CLINTON, Ind. (WTHI) - For many who live in small towns and on farms, a doctor's appointment involves a long drive into a bigger city. Experts have warned that those drives can dissuade some of those patients from getting the attention they need in a timely manor.
In recent years, though, more doctors are moving into under-served communities as part of a program called the National Health Service Corps.
Through that program, medical students and those going into the medical field commit to work in one of those under-served communities. In exchange, a portion of the participant's student loan debt is forgiven: up to $60,000.
"In my life, it's been huge," said Dr. Julia Wernz, a participant who works as Director of Behavioral Health at Parke-Vermillion Community Health Center in Clinton, Ind. "When you start out after school, unfortunately, there's a lot of debt to pay back."
As important as the financial benefits of the program are, Wernz said she receives an even greater reward with the chance to work in a small town.
"I really feel like this is my calling," Wernz said. "I like the population that we serve. I can relate to them. I'm from a rural area myself, and I feel like it's my people that I'm serving."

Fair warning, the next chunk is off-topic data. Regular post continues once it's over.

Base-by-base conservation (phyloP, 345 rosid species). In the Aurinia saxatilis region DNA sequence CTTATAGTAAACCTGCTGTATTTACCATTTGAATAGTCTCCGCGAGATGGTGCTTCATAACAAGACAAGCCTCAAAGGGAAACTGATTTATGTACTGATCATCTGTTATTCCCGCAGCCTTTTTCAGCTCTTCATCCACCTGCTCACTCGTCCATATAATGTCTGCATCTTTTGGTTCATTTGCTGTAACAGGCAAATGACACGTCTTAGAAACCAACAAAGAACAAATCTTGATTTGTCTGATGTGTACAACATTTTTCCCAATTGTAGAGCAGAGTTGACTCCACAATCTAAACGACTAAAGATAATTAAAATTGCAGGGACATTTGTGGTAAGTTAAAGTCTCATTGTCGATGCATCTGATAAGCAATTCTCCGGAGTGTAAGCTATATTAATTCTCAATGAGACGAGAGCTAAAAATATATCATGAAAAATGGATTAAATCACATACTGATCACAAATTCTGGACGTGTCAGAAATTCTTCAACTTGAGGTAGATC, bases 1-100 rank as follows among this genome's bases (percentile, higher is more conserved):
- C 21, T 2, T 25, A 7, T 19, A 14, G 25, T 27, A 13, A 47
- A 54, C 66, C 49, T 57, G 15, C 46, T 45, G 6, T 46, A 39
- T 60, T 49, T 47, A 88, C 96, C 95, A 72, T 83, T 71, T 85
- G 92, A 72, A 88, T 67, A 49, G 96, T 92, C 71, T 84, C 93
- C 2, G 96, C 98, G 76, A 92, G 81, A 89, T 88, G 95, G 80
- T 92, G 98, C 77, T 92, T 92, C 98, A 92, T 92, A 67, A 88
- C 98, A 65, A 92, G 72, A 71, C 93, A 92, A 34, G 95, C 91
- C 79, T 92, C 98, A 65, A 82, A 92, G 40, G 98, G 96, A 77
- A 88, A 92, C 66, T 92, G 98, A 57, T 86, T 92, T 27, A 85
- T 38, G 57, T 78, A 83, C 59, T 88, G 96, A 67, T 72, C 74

Louisa Anderson, who works as an ambassador for the NHSC, said program participants are sometimes drawn to the areas in which they have committed to work and choose to stay there after their commitment ends.
"We do have people who decide that they … really like the ranch living or they really like living among the Indiana in the reservations, and they decide to stay there," Anderson said.
Among the fields of medical expertise sought through the program are general medicine, dentistry and behavioral healthcare.
If you'd like to learn more about the National Health Service Corps, click here .
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